Joburg Business School sets its sights high
Dean sets his sights high as the institute introduces new programmes for unemployed science and technology university graduates and public health-care administrators
Randall Carolissen isn’t one for modest ambitions. He wants Johannesburg Business School (JBS), of which he is dean, to go toe-to-toe with Pretoria University’s Gordon Institute of Business Sciences (Gibs) in providing executive and academic business education. “I consider Gibs to be our direct competitor,” he says.
There’s a problem with that. Gibs has multiple international accreditations, appears on global business school rankings, and, according to FM market research, is the first choice of SA employers and students. JBS, which opened its doors in 2017, can’t claim any of these. In fact, its brand recognition is among the lowest of any SA business school.
Carolissen isn’t fazed. If you don’t think big, you won’t achieve big, is his motto. Since he was appointed dean at the start of 2021, says the former SA Bureau of Standards, SA Revenue Service and National Student Fund Aid Scheme executive, JBS has made rapid progress. Major business institutions such as Standard Bank, MTN and BMW South Africa are seeking out the school’s executive education portfolio. Student demand for the MBA and other academic programmes is growing beyond expectations.
“When I arrived, no-one knew about us,” he says. “Now we have an active brand-building strategy.” That includes telling the market about the school’s new positioning. “When I looked at what other schools were doing, I thought their offerings were staid and not creating agile leaders,” he says. “I wanted us to break the mould.”
Digital transformation, and the change-management skills it requires, are at the heart of JBS education. “We dig into what it takes to be a leader in the future,” says Carolissen. “Bricks and mortar are no longer as important as technology.”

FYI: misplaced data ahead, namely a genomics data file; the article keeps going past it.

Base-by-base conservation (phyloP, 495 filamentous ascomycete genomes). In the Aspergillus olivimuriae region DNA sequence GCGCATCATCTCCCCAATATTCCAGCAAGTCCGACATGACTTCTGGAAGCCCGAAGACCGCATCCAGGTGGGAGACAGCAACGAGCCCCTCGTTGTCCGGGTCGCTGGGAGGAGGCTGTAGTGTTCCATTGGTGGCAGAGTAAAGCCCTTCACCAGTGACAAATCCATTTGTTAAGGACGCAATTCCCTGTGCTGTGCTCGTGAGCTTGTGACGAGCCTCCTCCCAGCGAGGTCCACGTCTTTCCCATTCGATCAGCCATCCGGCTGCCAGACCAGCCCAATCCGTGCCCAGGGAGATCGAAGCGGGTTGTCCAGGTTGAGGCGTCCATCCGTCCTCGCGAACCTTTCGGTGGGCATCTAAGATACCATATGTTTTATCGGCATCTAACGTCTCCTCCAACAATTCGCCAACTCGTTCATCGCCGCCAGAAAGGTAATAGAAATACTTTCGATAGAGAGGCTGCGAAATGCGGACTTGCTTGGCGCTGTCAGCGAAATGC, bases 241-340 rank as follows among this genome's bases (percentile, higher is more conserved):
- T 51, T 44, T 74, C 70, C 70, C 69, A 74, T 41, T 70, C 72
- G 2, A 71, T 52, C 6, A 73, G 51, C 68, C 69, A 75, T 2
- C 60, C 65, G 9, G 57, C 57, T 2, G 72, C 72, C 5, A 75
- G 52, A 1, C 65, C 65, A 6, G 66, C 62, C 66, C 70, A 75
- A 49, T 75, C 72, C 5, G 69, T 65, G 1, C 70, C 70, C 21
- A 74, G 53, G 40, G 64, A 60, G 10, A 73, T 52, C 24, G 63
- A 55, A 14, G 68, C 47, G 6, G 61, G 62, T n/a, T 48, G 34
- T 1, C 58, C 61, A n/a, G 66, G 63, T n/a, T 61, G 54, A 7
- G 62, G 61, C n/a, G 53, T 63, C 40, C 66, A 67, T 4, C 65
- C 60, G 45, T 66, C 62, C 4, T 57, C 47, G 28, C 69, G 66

Annual executive education revenue, he says, has risen from R2m to R40m. New programmes include one aimed directly at chief financial officers. The school has received sponsorship to teach business education to unemployed science and technology university graduates to help them kick-start their careers.
With Johns Hopkins University from the US it is setting up an MBA programme for public health-care administrators. Overall demand for MBA and doctoral programmes is stretching capacity limits.“Our radical new direction has taken the market by surprise,” Cornelissen says.
JBS is part of the University of Johannesburg (UJ). Carolissen says that before signing up for his five-year tenure as dean, he had to be sure the university shared his vision. Some universities, he says, look upon their business school as an ATM to earn revenue for the university.
“That’s the wrong attitude. A business school should be considered a flagship to drive the university’s reputation.” UJ, he says, showed its commitment by making JBS a standalone faculty, giving it more flexibility to determine its own future.
“I told the university I wanted to be dean of a school that would have societal impact, but without harming academic integrity,” he says. “I think we are achieving that.”
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